The UX Toolbox - Accessibility

23 May 2018 - Ed Chandler

Tools on a bench demonstrating the UX toolbox

An Inclusive Approach to Accessibility

Accessibility is all about creating products and services that can be utilised by the widest possible audience, allowing for any impairments or differences in ability. This is not exclusively about ensuring that users with disabilities can make use of websites and apps: Accessibility challenges can range from the subtle (e.g. colour blindness) to the significant (e.g. complete loss of sight), and from temporary (e.g. broken arm) to the permanent (e.g. loss of limb). They can also impact all aspects of our services, not just those involving a screen. By understanding the challenges and designing in a way that includes all users, products and services are opened up to the widest possible audience, delivering commercial, legal and ethical benefits for a business.

The UK alone there are approximately 14 million disabled people, many of whom are very prolific online. Almost 20% of working adults in the UK have some form of disability. Ensuring your products and services are accessible to all not only opens up this market but also ensures you fulfil your duty under the Equality Act (2010) in the UK and other disability requirements around the world. The original vision of the Web was to make information available to everyone regardless of disability. Embracing this philosophy demonstrates an inclusive and ethical approach to business.

Adopting an inclusive approach

Adopting an inclusive approach takes the guesswork out of accessibility. By bringing together key business stakeholders, delivery teams, accessibility experts and end users, a sustainable inclusive design practice can be developed that ensures accessible products and services on an ongoing basis. Although all steps in this approach are recommended, any accessibility work is going to help in moving an organisation closer to being usable by all customers.

The steps are:

  1. Inclusive design strategy
  2. Audit and gap analysis
  3. User testing
  4. Training & development

Let’s look at these in turn.

1. Inclusive design strategy

The aim of an inclusive design strategy is to embed accessibility practice into your business processes so that accessibility becomes part of the “business as usual” approach rather than a stand-alone and more expensive initiative. The strategy explores at the vision guiding the inclusive design process (the “why”), the activities that need to be undertaken in order to deliver the vision (the “how”), and the teams that will be responsible for the delivery (the “who”).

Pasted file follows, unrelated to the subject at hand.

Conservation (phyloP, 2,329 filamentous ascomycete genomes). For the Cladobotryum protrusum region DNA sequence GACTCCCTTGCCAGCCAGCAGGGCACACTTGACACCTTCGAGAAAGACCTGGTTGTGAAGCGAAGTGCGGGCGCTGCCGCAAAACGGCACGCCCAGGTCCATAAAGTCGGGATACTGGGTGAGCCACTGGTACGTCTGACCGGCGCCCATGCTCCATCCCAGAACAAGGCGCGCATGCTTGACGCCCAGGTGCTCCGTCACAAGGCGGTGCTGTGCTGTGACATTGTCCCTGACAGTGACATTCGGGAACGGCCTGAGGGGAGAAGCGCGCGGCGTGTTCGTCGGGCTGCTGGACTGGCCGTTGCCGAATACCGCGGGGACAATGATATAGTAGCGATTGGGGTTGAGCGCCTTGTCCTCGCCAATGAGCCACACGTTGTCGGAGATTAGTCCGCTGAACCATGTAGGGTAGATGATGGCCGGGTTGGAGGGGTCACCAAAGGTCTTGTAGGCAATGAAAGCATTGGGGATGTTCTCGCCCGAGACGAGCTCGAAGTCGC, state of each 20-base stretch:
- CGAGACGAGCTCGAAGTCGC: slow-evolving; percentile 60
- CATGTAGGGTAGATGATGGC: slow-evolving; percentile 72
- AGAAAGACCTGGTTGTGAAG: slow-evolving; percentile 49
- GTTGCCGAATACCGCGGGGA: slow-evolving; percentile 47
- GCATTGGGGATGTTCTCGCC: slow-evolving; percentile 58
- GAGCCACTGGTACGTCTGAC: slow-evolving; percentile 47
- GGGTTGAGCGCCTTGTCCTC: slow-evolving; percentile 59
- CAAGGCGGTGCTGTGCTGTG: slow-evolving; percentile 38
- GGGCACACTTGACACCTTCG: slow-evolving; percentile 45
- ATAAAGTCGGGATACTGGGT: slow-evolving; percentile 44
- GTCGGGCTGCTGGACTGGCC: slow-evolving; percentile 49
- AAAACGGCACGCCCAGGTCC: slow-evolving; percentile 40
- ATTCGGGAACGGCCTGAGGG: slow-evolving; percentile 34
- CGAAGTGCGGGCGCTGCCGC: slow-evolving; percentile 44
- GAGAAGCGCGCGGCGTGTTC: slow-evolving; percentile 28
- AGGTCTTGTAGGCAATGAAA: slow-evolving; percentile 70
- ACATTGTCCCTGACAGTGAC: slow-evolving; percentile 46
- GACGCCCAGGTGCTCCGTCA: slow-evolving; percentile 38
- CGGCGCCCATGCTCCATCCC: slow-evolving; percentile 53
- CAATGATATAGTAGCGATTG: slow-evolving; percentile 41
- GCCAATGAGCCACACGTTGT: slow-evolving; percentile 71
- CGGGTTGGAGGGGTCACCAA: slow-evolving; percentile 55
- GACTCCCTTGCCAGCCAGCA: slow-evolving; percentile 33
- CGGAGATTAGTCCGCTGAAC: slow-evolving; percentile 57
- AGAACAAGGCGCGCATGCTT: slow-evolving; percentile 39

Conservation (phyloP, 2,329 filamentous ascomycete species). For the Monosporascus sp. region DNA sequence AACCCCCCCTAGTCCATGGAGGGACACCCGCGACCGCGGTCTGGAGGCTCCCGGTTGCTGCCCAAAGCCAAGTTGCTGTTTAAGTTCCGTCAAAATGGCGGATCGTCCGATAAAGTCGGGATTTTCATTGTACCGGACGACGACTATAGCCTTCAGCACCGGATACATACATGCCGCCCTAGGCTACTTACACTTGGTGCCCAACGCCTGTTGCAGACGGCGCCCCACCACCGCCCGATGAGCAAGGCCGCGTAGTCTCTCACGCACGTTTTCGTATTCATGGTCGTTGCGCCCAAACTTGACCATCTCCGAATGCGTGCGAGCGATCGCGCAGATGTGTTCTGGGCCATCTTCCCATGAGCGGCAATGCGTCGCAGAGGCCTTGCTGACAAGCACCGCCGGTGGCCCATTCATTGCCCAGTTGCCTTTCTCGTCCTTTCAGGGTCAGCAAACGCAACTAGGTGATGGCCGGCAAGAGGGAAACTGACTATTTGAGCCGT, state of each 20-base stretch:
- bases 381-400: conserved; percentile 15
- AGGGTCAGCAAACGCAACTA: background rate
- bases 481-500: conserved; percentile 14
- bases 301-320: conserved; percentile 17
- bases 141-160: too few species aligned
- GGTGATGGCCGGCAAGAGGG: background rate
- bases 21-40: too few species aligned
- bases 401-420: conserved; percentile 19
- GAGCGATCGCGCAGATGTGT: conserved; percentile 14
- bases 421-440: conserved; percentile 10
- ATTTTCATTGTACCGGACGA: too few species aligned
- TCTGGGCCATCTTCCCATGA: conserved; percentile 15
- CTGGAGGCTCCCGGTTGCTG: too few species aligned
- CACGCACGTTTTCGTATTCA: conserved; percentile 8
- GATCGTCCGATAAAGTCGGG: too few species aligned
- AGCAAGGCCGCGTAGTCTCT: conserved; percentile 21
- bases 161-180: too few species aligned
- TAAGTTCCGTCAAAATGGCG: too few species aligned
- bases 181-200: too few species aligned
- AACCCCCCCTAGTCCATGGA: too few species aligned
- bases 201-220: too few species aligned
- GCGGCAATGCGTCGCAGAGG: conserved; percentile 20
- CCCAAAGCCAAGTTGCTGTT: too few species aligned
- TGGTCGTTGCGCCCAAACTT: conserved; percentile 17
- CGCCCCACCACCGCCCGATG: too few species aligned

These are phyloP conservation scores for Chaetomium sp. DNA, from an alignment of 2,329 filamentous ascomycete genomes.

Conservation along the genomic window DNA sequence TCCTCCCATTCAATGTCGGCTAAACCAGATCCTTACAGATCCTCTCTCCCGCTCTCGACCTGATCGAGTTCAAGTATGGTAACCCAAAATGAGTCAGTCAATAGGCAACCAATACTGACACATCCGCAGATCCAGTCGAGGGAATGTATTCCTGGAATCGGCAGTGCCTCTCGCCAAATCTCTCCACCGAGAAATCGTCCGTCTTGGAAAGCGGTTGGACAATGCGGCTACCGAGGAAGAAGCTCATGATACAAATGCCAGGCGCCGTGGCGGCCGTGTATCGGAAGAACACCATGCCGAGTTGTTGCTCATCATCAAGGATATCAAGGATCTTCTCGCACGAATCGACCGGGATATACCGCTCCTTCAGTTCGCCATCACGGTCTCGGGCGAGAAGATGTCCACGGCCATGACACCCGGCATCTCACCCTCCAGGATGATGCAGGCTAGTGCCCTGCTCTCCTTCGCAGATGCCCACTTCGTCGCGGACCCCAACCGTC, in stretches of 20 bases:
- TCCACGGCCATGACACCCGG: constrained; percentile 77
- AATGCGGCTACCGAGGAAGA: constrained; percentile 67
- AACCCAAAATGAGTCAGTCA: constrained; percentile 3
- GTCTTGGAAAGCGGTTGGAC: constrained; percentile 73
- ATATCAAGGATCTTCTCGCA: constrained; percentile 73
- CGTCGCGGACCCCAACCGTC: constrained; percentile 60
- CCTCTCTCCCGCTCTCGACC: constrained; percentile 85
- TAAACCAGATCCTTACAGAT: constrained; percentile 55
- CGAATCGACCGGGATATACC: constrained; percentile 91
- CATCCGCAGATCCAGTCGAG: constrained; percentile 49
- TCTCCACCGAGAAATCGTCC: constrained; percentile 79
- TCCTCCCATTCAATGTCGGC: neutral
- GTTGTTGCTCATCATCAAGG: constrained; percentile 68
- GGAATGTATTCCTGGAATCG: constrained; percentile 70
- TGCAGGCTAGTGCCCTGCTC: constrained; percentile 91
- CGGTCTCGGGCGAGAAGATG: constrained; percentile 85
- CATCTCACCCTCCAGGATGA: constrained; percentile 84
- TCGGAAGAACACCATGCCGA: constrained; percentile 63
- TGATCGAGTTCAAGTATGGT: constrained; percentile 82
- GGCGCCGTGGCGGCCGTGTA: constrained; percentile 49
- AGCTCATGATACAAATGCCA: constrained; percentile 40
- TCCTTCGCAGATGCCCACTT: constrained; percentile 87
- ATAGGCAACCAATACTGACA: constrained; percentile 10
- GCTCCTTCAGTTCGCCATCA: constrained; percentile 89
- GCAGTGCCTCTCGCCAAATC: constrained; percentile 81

When User Vision’s accessibility experts work with clients to develop an inclusive design strategy, we bring in stakeholders from across the organisation, from senior leadership down, undertaking a series of collaborative workshops to explore and drive out the strategy.

2. Audit and gap analysis

Accessibility audits evaluate products and services using various means, from automated accessibility tools through to manual code checks and using assistive technology such as screen readers, magnifiers and adaptive switches. Using these various methods helps identify the issues, describe who will be affected by them and devise the best solutions, helping organisations to achieve their accessibility goals, and complying with the W3C’s Web Content Accessibility Guidelines 2.1 and internal organisational guidelines.

3. User testing

Accessibility is not just about creating accessible code, but rather ensuring that products and services and usable by all users, irrespective of any disabilities they may have. No matter how well you comply with technical guidelines, testing with people who have various disabilities always provides the most useful insights and ensures the site, software or mobile app is truly inclusive.

The process largely follows the same approach as usability testing, but incorporates the use of various assistive technologies. When the team at User Vision undertake accessibility testing, they draw from extensive experience and a diverse database of users to test with a variety of physical and cognitive impairments, providing the widest possible assessment, as shown in our work for Emirates, Student Loans Company, and Sainsbury's Bank.

4. Training & development

The final part of the inclusive approach to accessibility is to ensure that teams have the knowledge and skills to create accessible products and services from the outset, rather than relying on an ongoing build > audit > test > fix cycle.

When delivering this type of training we recognise that the responsibility does not sit solely with one group. We therefore offer training courses and mentoring programs aimed at various internal audiences, including managers, designers, developers and testers.

What next?

To find out more about User Vision’s accessibility services and how we can help to embed an inclusive design strategy into your organisation, give us a call on 0131 225 0850 or drop us an email with your enquiry.

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